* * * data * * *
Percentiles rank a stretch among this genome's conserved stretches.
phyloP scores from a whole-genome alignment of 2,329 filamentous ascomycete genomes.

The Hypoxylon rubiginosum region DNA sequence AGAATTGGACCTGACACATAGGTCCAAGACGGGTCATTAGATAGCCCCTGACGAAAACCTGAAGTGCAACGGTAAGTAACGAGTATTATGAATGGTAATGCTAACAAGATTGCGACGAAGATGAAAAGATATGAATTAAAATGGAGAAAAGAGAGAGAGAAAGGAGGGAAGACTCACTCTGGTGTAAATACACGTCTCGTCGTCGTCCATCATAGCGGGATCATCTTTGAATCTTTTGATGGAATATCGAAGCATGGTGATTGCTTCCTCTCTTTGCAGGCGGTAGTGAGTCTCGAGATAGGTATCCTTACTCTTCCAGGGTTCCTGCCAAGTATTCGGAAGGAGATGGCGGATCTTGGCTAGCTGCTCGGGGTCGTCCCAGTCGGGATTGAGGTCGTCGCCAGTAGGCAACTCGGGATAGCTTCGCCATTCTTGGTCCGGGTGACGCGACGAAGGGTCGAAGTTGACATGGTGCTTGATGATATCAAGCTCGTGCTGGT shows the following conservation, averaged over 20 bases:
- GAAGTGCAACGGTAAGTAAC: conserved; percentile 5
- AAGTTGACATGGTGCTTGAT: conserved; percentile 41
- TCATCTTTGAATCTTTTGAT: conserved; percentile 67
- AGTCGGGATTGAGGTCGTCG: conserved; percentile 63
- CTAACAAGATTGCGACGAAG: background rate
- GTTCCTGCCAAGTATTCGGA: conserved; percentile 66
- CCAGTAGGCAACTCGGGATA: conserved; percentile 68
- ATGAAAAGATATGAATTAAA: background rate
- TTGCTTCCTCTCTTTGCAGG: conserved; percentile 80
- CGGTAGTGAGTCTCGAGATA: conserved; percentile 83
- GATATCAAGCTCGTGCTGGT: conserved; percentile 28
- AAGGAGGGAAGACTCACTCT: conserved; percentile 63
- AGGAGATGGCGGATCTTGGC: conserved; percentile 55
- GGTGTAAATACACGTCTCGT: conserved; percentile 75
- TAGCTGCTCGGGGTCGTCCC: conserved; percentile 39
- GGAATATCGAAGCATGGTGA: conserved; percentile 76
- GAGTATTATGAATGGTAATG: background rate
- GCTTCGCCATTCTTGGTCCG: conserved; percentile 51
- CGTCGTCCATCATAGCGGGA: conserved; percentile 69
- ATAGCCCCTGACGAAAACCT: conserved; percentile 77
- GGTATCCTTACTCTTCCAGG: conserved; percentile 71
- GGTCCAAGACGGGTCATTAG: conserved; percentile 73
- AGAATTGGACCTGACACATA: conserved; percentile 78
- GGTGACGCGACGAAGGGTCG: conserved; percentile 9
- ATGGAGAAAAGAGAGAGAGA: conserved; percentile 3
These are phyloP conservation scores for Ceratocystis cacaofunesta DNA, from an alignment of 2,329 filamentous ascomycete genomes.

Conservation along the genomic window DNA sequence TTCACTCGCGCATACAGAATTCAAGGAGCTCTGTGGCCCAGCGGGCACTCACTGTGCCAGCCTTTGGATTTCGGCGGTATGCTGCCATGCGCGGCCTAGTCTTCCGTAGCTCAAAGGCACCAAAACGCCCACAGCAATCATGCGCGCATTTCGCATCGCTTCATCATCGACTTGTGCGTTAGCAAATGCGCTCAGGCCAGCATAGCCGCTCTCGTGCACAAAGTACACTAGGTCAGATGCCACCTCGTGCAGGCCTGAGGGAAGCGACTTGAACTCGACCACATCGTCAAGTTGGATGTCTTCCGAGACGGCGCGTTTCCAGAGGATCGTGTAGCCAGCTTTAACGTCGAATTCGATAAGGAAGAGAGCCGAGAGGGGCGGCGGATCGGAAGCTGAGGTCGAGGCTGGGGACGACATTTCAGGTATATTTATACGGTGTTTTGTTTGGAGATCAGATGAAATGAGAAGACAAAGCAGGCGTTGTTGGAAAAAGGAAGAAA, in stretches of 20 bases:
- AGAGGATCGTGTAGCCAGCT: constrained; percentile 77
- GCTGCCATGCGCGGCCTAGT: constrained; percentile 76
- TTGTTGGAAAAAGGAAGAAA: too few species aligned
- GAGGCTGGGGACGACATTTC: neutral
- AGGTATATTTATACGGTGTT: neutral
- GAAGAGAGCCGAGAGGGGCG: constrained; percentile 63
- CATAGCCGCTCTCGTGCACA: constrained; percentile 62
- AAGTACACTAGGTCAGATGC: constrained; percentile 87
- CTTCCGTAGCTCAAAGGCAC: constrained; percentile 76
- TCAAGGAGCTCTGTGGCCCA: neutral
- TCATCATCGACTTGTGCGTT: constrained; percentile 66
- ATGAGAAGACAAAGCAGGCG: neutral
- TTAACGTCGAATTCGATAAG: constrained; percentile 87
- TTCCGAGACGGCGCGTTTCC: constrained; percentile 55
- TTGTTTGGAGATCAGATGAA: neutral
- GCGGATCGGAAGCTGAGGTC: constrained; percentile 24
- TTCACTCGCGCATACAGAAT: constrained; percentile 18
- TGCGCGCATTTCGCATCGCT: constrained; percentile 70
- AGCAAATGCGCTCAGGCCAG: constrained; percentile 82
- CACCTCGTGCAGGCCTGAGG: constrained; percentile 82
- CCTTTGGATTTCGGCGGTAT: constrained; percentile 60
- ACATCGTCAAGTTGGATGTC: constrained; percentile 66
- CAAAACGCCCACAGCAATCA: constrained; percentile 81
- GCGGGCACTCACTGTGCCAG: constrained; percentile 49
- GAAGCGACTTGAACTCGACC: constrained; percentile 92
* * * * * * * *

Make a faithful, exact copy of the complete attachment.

Percentiles rank a stretch among this genome's conserved stretches.
phyloP scores from a whole-genome alignment of 2,329 filamentous ascomycete genomes.

The Hypoxylon rubiginosum region DNA sequence AGAATTGGACCTGACACATAGGTCCAAGACGGGTCATTAGATAGCCCCTGACGAAAACCTGAAGTGCAACGGTAAGTAACGAGTATTATGAATGGTAATGCTAACAAGATTGCGACGAAGATGAAAAGATATGAATTAAAATGGAGAAAAGAGAGAGAGAAAGGAGGGAAGACTCACTCTGGTGTAAATACACGTCTCGTCGTCGTCCATCATAGCGGGATCATCTTTGAATCTTTTGATGGAATATCGAAGCATGGTGATTGCTTCCTCTCTTTGCAGGCGGTAGTGAGTCTCGAGATAGGTATCCTTACTCTTCCAGGGTTCCTGCCAAGTATTCGGAAGGAGATGGCGGATCTTGGCTAGCTGCTCGGGGTCGTCCCAGTCGGGATTGAGGTCGTCGCCAGTAGGCAACTCGGGATAGCTTCGCCATTCTTGGTCCGGGTGACGCGACGAAGGGTCGAAGTTGACATGGTGCTTGATGATATCAAGCTCGTGCTGGT shows the following conservation, averaged over 20 bases:
- GAAGTGCAACGGTAAGTAAC: conserved; percentile 5
- AAGTTGACATGGTGCTTGAT: conserved; percentile 41
- TCATCTTTGAATCTTTTGAT: conserved; percentile 67
- AGTCGGGATTGAGGTCGTCG: conserved; percentile 63
- CTAACAAGATTGCGACGAAG: background rate
- GTTCCTGCCAAGTATTCGGA: conserved; percentile 66
- CCAGTAGGCAACTCGGGATA: conserved; percentile 68
- ATGAAAAGATATGAATTAAA: background rate
- TTGCTTCCTCTCTTTGCAGG: conserved; percentile 80
- CGGTAGTGAGTCTCGAGATA: conserved; percentile 83
- GATATCAAGCTCGTGCTGGT: conserved; percentile 28
- AAGGAGGGAAGACTCACTCT: conserved; percentile 63
- AGGAGATGGCGGATCTTGGC: conserved; percentile 55
- GGTGTAAATACACGTCTCGT: conserved; percentile 75
- TAGCTGCTCGGGGTCGTCCC: conserved; percentile 39
- GGAATATCGAAGCATGGTGA: conserved; percentile 76
- GAGTATTATGAATGGTAATG: background rate
- GCTTCGCCATTCTTGGTCCG: conserved; percentile 51
- CGTCGTCCATCATAGCGGGA: conserved; percentile 69
- ATAGCCCCTGACGAAAACCT: conserved; percentile 77
- GGTATCCTTACTCTTCCAGG: conserved; percentile 71
- GGTCCAAGACGGGTCATTAG: conserved; percentile 73
- AGAATTGGACCTGACACATA: conserved; percentile 78
- GGTGACGCGACGAAGGGTCG: conserved; percentile 9
- ATGGAGAAAAGAGAGAGAGA: conserved; percentile 3
These are phyloP conservation scores for Ceratocystis cacaofunesta DNA, from an alignment of 2,329 filamentous ascomycete genomes.

Conservation along the genomic window DNA sequence TTCACTCGCGCATACAGAATTCAAGGAGCTCTGTGGCCCAGCGGGCACTCACTGTGCCAGCCTTTGGATTTCGGCGGTATGCTGCCATGCGCGGCCTAGTCTTCCGTAGCTCAAAGGCACCAAAACGCCCACAGCAATCATGCGCGCATTTCGCATCGCTTCATCATCGACTTGTGCGTTAGCAAATGCGCTCAGGCCAGCATAGCCGCTCTCGTGCACAAAGTACACTAGGTCAGATGCCACCTCGTGCAGGCCTGAGGGAAGCGACTTGAACTCGACCACATCGTCAAGTTGGATGTCTTCCGAGACGGCGCGTTTCCAGAGGATCGTGTAGCCAGCTTTAACGTCGAATTCGATAAGGAAGAGAGCCGAGAGGGGCGGCGGATCGGAAGCTGAGGTCGAGGCTGGGGACGACATTTCAGGTATATTTATACGGTGTTTTGTTTGGAGATCAGATGAAATGAGAAGACAAAGCAGGCGTTGTTGGAAAAAGGAAGAAA, in stretches of 20 bases:
- AGAGGATCGTGTAGCCAGCT: constrained; percentile 77
- GCTGCCATGCGCGGCCTAGT: constrained; percentile 76
- TTGTTGGAAAAAGGAAGAAA: too few species aligned
- GAGGCTGGGGACGACATTTC: neutral
- AGGTATATTTATACGGTGTT: neutral
- GAAGAGAGCCGAGAGGGGCG: constrained; percentile 63
- CATAGCCGCTCTCGTGCACA: constrained; percentile 62
- AAGTACACTAGGTCAGATGC: constrained; percentile 87
- CTTCCGTAGCTCAAAGGCAC: constrained; percentile 76
- TCAAGGAGCTCTGTGGCCCA: neutral
- TCATCATCGACTTGTGCGTT: constrained; percentile 66
- ATGAGAAGACAAAGCAGGCG: neutral
- TTAACGTCGAATTCGATAAG: constrained; percentile 87
- TTCCGAGACGGCGCGTTTCC: constrained; percentile 55
- TTGTTTGGAGATCAGATGAA: neutral
- GCGGATCGGAAGCTGAGGTC: constrained; percentile 24
- TTCACTCGCGCATACAGAAT: constrained; percentile 18
- TGCGCGCATTTCGCATCGCT: constrained; percentile 70
- AGCAAATGCGCTCAGGCCAG: constrained; percentile 82
- CACCTCGTGCAGGCCTGAGG: constrained; percentile 82
- CCTTTGGATTTCGGCGGTAT: constrained; percentile 60
- ACATCGTCAAGTTGGATGTC: constrained; percentile 66
- CAAAACGCCCACAGCAATCA: constrained; percentile 81
- GCGGGCACTCACTGTGCCAG: constrained; percentile 49
- GAAGCGACTTGAACTCGACC: constrained; percentile 92